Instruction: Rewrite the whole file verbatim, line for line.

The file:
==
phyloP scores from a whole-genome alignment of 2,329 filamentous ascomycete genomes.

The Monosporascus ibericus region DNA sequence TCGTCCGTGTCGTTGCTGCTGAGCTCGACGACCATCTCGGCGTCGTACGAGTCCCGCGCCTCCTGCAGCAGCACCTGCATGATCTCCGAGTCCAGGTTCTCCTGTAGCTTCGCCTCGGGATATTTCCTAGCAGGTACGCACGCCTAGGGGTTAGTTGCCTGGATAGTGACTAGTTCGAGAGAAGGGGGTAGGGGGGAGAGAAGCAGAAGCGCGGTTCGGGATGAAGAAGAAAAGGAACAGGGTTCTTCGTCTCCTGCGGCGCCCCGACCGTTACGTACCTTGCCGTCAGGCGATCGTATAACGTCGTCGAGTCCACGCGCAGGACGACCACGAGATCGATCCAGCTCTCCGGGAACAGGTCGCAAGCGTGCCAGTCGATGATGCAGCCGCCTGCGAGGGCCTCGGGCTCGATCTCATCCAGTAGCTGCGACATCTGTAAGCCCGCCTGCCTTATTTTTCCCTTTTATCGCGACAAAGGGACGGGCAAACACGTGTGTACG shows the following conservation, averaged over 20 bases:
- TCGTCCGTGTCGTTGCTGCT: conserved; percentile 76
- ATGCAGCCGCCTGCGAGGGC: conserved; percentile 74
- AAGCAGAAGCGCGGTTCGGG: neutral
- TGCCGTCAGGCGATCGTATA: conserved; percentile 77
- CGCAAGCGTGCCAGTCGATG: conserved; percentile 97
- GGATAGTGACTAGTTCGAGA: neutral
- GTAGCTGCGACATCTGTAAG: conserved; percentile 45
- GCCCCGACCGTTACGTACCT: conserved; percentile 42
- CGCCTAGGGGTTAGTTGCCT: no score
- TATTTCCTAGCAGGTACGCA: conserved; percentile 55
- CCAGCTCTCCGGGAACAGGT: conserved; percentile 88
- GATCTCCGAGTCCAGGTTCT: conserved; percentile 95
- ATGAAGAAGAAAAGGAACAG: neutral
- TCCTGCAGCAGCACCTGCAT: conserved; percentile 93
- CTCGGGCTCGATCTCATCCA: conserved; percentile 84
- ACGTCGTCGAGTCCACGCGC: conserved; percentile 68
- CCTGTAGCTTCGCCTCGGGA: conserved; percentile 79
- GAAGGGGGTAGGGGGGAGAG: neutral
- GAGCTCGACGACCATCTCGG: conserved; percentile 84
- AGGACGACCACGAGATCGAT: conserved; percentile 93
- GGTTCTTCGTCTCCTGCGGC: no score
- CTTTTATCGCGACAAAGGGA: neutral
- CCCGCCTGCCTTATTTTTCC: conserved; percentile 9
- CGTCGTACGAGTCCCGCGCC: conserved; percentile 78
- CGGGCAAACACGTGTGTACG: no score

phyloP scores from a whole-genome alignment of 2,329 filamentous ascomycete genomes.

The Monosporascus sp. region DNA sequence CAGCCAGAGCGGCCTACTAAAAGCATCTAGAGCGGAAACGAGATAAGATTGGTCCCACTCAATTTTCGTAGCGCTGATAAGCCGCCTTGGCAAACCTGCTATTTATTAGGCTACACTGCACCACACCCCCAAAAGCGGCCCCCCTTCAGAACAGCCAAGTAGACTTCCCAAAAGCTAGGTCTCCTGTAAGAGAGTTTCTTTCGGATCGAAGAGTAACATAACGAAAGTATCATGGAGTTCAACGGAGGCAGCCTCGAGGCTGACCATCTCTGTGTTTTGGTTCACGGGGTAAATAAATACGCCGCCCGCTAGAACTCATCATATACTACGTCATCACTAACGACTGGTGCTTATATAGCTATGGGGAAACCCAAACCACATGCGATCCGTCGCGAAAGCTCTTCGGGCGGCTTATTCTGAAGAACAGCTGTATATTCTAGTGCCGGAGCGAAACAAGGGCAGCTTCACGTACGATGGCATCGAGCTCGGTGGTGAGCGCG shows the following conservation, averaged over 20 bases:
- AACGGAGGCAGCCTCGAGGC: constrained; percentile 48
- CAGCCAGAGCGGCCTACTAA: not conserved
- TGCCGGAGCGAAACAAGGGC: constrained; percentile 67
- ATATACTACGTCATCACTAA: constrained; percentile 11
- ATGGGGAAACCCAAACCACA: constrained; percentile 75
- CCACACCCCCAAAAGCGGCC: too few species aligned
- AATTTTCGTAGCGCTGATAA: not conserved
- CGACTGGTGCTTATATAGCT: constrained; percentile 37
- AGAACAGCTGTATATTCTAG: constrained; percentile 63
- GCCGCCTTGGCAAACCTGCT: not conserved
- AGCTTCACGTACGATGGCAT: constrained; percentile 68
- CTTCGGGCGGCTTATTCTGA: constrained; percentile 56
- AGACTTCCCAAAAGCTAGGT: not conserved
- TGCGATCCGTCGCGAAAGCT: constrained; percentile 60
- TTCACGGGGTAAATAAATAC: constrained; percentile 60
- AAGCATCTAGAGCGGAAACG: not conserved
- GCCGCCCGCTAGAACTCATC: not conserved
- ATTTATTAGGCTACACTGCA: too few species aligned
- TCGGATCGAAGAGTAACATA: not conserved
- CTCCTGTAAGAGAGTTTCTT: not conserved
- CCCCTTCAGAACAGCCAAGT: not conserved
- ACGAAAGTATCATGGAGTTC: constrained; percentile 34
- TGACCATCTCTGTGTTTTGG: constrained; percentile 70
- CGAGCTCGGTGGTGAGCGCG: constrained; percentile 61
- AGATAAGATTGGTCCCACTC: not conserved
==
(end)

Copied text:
phyloP scores from a whole-genome alignment of 2,329 filamentous ascomycete genomes.

The Monosporascus ibericus region DNA sequence TCGTCCGTGTCGTTGCTGCTGAGCTCGACGACCATCTCGGCGTCGTACGAGTCCCGCGCCTCCTGCAGCAGCACCTGCATGATCTCCGAGTCCAGGTTCTCCTGTAGCTTCGCCTCGGGATATTTCCTAGCAGGTACGCACGCCTAGGGGTTAGTTGCCTGGATAGTGACTAGTTCGAGAGAAGGGGGTAGGGGGGAGAGAAGCAGAAGCGCGGTTCGGGATGAAGAAGAAAAGGAACAGGGTTCTTCGTCTCCTGCGGCGCCCCGACCGTTACGTACCTTGCCGTCAGGCGATCGTATAACGTCGTCGAGTCCACGCGCAGGACGACCACGAGATCGATCCAGCTCTCCGGGAACAGGTCGCAAGCGTGCCAGTCGATGATGCAGCCGCCTGCGAGGGCCTCGGGCTCGATCTCATCCAGTAGCTGCGACATCTGTAAGCCCGCCTGCCTTATTTTTCCCTTTTATCGCGACAAAGGGACGGGCAAACACGTGTGTACG shows the following conservation, averaged over 20 bases:
- TCGTCCGTGTCGTTGCTGCT: conserved; percentile 76
- ATGCAGCCGCCTGCGAGGGC: conserved; percentile 74
- AAGCAGAAGCGCGGTTCGGG: neutral
- TGCCGTCAGGCGATCGTATA: conserved; percentile 77
- CGCAAGCGTGCCAGTCGATG: conserved; percentile 97
- GGATAGTGACTAGTTCGAGA: neutral
- GTAGCTGCGACATCTGTAAG: conserved; percentile 45
- GCCCCGACCGTTACGTACCT: conserved; percentile 42
- CGCCTAGGGGTTAGTTGCCT: no score
- TATTTCCTAGCAGGTACGCA: conserved; percentile 55
- CCAGCTCTCCGGGAACAGGT: conserved; percentile 88
- GATCTCCGAGTCCAGGTTCT: conserved; percentile 95
- ATGAAGAAGAAAAGGAACAG: neutral
- TCCTGCAGCAGCACCTGCAT: conserved; percentile 93
- CTCGGGCTCGATCTCATCCA: conserved; percentile 84
- ACGTCGTCGAGTCCACGCGC: conserved; percentile 68
- CCTGTAGCTTCGCCTCGGGA: conserved; percentile 79
- GAAGGGGGTAGGGGGGAGAG: neutral
- GAGCTCGACGACCATCTCGG: conserved; percentile 84
- AGGACGACCACGAGATCGAT: conserved; percentile 93
- GGTTCTTCGTCTCCTGCGGC: no score
- CTTTTATCGCGACAAAGGGA: neutral
- CCCGCCTGCCTTATTTTTCC: conserved; percentile 9
- CGTCGTACGAGTCCCGCGCC: conserved; percentile 78
- CGGGCAAACACGTGTGTACG: no score

phyloP scores from a whole-genome alignment of 2,329 filamentous ascomycete genomes.

The Monosporascus sp. region DNA sequence CAGCCAGAGCGGCCTACTAAAAGCATCTAGAGCGGAAACGAGATAAGATTGGTCCCACTCAATTTTCGTAGCGCTGATAAGCCGCCTTGGCAAACCTGCTATTTATTAGGCTACACTGCACCACACCCCCAAAAGCGGCCCCCCTTCAGAACAGCCAAGTAGACTTCCCAAAAGCTAGGTCTCCTGTAAGAGAGTTTCTTTCGGATCGAAGAGTAACATAACGAAAGTATCATGGAGTTCAACGGAGGCAGCCTCGAGGCTGACCATCTCTGTGTTTTGGTTCACGGGGTAAATAAATACGCCGCCCGCTAGAACTCATCATATACTACGTCATCACTAACGACTGGTGCTTATATAGCTATGGGGAAACCCAAACCACATGCGATCCGTCGCGAAAGCTCTTCGGGCGGCTTATTCTGAAGAACAGCTGTATATTCTAGTGCCGGAGCGAAACAAGGGCAGCTTCACGTACGATGGCATCGAGCTCGGTGGTGAGCGCG shows the following conservation, averaged over 20 bases:
- AACGGAGGCAGCCTCGAGGC: constrained; percentile 48
- CAGCCAGAGCGGCCTACTAA: not conserved
- TGCCGGAGCGAAACAAGGGC: constrained; percentile 67
- ATATACTACGTCATCACTAA: constrained; percentile 11
- ATGGGGAAACCCAAACCACA: constrained; percentile 75
- CCACACCCCCAAAAGCGGCC: too few species aligned
- AATTTTCGTAGCGCTGATAA: not conserved
- CGACTGGTGCTTATATAGCT: constrained; percentile 37
- AGAACAGCTGTATATTCTAG: constrained; percentile 63
- GCCGCCTTGGCAAACCTGCT: not conserved
- AGCTTCACGTACGATGGCAT: constrained; percentile 68
- CTTCGGGCGGCTTATTCTGA: constrained; percentile 56
- AGACTTCCCAAAAGCTAGGT: not conserved
- TGCGATCCGTCGCGAAAGCT: constrained; percentile 60
- TTCACGGGGTAAATAAATAC: constrained; percentile 60
- AAGCATCTAGAGCGGAAACG: not conserved
- GCCGCCCGCTAGAACTCATC: not conserved
- ATTTATTAGGCTACACTGCA: too few species aligned
- TCGGATCGAAGAGTAACATA: not conserved
- CTCCTGTAAGAGAGTTTCTT: not conserved
- CCCCTTCAGAACAGCCAAGT: not conserved
- ACGAAAGTATCATGGAGTTC: constrained; percentile 34
- TGACCATCTCTGTGTTTTGG: constrained; percentile 70
- CGAGCTCGGTGGTGAGCGCG: constrained; percentile 61
- AGATAAGATTGGTCCCACTC: not conserved